Rose Wilson confirms one of her multiplication answers with her mother, Lavonda Pritchett, holding newborn Shelley-Rain Pritchett, on Tuesday, December 13, 2022 during a math lesson at their home in Carrick. Rose’s brother Adonis Pritchett sits behind her. (Photo by Lindsay Dill/PublicSource)
The latest Census Bureau data show a surge in homeschooling rates — especially among Black families — since the pandemic.
by Lajja Mistry, PublicSource
On a typical school day, you might find Wilkinsburg resident Simone Boone baking bread with her sons, Joshua and Noah.
But what seems like a fun activity is a math lesson in progress.
“Three one-thirds make a full cup,” she said, pouring flour while teaching her kids fractions.
Boone is one of the many parents who have decided to homeschool their children since the pandemic started. Her older son, Joshua, had just started kindergarten when COVID-19 hit. Boone decided to homeschool because she felt the online lessons were not helping him.
“At the age of 5, he wants to play. I should not have to have him sitting down, focus at a screen, just so I can take a picture to send to the teacher,” she said. “So when it was time to resend back to the school, I was like, yeah, this is not going to work.”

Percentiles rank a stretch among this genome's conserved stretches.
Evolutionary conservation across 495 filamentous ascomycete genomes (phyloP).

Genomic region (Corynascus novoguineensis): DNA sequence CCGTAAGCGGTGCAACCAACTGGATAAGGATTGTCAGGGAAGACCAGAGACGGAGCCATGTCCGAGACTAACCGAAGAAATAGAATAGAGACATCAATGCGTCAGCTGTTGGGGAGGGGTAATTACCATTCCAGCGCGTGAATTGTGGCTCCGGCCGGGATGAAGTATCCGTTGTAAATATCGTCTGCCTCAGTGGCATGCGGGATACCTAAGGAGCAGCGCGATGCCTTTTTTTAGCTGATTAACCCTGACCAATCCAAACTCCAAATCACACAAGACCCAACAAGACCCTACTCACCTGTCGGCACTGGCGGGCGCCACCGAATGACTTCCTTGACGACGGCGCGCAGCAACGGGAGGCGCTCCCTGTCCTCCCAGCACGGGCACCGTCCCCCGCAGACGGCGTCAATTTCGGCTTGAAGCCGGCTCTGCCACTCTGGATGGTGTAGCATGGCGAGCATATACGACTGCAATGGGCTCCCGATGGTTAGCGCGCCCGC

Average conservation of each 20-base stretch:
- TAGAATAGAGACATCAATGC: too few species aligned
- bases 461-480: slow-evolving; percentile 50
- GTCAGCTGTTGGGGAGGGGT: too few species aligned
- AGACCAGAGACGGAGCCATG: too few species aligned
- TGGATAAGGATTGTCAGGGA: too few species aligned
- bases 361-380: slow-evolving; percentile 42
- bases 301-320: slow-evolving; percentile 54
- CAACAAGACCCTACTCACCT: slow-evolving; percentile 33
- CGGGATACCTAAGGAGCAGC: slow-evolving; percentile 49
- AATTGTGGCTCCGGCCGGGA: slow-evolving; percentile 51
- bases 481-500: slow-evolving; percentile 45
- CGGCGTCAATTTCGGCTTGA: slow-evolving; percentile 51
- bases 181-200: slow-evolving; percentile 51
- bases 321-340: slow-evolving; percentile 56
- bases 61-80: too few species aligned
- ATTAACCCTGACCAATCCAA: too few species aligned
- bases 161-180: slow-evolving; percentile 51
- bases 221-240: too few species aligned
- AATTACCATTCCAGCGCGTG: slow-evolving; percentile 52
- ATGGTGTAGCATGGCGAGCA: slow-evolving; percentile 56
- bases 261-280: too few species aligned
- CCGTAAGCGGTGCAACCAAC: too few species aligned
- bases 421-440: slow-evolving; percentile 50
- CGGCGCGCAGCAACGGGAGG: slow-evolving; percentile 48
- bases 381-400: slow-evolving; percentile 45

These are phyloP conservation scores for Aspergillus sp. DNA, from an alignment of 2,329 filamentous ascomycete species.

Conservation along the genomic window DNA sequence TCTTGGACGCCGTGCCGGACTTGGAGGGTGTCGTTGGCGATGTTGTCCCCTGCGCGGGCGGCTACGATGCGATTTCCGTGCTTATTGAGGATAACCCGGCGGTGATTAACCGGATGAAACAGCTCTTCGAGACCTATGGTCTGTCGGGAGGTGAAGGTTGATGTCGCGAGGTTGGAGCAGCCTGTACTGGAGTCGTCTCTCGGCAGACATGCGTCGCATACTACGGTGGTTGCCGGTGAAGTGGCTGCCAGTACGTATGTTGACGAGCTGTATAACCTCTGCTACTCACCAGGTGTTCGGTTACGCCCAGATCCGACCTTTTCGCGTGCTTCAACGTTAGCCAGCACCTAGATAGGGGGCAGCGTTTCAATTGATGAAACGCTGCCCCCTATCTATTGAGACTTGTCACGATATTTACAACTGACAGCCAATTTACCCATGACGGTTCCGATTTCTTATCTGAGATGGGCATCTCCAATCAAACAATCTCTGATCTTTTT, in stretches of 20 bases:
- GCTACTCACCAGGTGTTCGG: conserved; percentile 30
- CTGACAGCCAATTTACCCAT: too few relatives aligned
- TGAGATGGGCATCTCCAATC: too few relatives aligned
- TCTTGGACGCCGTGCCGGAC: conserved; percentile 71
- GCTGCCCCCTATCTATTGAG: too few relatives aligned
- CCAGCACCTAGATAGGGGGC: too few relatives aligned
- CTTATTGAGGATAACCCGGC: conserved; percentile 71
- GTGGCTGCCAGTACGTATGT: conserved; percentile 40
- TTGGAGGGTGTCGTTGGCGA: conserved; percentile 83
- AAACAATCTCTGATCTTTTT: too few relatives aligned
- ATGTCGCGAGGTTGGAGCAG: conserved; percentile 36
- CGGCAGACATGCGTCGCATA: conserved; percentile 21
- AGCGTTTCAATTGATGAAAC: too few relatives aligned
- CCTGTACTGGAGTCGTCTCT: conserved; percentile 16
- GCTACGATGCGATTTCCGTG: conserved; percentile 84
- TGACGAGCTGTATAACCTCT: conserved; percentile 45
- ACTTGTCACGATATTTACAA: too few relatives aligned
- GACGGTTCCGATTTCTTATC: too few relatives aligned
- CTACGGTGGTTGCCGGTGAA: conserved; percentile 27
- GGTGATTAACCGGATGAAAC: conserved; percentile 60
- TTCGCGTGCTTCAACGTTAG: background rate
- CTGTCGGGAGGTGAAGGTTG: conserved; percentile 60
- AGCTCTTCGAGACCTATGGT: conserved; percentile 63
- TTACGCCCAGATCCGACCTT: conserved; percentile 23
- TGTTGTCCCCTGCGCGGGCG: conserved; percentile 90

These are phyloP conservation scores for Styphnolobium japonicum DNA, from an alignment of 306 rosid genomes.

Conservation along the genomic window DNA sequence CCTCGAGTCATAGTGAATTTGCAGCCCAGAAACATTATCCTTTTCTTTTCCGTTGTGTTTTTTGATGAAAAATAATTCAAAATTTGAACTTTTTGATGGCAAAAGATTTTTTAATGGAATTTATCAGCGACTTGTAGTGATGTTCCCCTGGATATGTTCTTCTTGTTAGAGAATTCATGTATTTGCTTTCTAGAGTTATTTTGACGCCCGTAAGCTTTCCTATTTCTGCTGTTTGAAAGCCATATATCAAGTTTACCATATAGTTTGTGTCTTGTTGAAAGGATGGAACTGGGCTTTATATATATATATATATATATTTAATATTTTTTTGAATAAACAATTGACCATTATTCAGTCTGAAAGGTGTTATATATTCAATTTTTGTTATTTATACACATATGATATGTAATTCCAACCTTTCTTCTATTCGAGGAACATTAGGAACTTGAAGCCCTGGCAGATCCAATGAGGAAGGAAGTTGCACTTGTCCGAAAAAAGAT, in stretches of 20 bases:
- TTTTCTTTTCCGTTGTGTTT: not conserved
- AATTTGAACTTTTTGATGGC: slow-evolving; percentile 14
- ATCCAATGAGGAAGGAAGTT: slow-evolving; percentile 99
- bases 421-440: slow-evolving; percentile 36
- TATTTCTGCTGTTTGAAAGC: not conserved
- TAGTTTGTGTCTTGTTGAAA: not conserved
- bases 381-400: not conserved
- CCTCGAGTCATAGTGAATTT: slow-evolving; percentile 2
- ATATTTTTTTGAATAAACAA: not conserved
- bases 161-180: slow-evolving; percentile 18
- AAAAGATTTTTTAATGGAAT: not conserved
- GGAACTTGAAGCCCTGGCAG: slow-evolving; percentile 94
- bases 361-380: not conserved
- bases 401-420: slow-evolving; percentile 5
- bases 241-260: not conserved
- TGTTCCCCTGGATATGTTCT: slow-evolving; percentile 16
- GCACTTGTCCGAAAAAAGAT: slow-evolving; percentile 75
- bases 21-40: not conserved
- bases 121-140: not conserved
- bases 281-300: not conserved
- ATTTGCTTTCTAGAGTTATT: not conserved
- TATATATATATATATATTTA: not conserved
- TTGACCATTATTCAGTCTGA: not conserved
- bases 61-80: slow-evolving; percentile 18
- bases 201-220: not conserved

Homeschooling rates doubled during the pandemic, according to the latest Census Bureau data from the experimental Household Pulse survey. But the jump was much higher among Black families, among whom the proportion of households homeschooling increased by five times — larger than any other racial group. Standing at 3% during spring 2020, the homeschooling rate for Black households jumped to 16% by fall 2020.
Brian Ray, founder and president of the National Home Education Research Institute, said diversity and its visibility in homeschooling have increased dramatically in the last 20 years. More Black families started showing up at homeschooling meetings and conferences about 10 to 12 years ago, according to Ray’s research. And the pandemic further boosted their presence in 2020-21 as virtual schooling allowed parents to take a close look at their children’s education.
The overall homeschooling rates declined when schools reopened but still remained much higher than two years prior. Ray expects rates to rise gradually.
Read entire story here